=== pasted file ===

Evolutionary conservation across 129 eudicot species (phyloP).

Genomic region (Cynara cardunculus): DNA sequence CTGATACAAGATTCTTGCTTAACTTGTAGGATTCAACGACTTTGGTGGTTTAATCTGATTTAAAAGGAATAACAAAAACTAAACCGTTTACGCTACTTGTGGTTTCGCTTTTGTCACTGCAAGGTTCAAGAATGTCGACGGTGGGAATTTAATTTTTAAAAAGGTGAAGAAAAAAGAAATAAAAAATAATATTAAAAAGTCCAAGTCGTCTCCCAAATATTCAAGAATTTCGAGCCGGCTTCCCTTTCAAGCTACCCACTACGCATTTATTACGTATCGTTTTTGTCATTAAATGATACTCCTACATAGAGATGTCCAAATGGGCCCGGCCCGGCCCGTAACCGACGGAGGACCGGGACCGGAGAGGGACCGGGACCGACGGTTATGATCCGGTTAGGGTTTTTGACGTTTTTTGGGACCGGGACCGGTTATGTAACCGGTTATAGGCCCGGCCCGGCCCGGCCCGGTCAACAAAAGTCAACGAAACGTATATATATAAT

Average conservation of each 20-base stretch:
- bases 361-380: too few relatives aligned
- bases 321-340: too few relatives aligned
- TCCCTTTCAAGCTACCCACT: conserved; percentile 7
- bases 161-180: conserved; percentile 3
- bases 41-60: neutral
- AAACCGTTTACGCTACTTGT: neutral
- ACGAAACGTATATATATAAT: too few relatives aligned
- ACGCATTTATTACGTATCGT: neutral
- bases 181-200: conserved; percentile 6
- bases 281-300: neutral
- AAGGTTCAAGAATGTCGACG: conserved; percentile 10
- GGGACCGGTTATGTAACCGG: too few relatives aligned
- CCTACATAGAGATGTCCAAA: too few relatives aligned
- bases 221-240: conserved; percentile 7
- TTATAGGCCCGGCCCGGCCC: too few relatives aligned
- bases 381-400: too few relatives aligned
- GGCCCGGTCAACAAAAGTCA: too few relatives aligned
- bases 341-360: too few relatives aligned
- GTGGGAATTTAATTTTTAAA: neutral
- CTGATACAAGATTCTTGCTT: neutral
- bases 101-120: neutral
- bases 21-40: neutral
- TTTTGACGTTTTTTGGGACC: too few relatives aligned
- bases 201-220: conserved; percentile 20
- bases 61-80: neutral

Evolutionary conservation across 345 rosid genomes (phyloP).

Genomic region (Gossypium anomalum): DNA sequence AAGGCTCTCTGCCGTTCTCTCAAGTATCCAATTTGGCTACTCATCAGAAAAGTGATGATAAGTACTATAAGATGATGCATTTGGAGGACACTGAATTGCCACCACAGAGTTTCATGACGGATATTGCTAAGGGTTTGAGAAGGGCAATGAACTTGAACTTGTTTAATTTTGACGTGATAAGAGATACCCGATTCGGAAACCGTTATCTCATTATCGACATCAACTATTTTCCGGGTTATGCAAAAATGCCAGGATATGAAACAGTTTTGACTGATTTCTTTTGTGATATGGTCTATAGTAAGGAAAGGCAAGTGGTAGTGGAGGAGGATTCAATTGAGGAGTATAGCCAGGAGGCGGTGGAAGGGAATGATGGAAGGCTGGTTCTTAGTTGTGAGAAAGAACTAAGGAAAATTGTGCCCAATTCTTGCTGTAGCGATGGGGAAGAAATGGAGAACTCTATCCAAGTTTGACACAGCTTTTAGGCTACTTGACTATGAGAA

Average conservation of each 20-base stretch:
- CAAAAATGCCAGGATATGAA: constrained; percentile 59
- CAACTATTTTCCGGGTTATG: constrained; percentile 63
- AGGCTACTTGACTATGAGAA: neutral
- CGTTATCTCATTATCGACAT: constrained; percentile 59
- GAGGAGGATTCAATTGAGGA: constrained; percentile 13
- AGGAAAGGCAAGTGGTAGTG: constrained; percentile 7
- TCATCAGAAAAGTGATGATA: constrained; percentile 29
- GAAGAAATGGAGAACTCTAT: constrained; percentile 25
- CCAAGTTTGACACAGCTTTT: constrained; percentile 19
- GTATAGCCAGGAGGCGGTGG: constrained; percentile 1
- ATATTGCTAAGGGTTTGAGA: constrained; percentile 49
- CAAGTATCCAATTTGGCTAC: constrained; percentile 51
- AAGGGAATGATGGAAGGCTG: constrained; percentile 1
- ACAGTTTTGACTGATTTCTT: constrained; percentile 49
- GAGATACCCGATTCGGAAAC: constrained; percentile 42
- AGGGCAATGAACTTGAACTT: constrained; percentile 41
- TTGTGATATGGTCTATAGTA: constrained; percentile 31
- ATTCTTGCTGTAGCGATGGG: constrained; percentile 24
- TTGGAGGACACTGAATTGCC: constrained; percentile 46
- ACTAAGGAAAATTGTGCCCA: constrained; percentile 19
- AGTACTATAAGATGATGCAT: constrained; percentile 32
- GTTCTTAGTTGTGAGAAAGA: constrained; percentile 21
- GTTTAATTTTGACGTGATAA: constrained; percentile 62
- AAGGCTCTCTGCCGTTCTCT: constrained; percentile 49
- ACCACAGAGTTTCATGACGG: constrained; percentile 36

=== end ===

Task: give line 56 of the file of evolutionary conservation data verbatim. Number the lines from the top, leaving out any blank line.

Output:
- ACCACAGAGTTTCATGACGG: constrained; percentile 36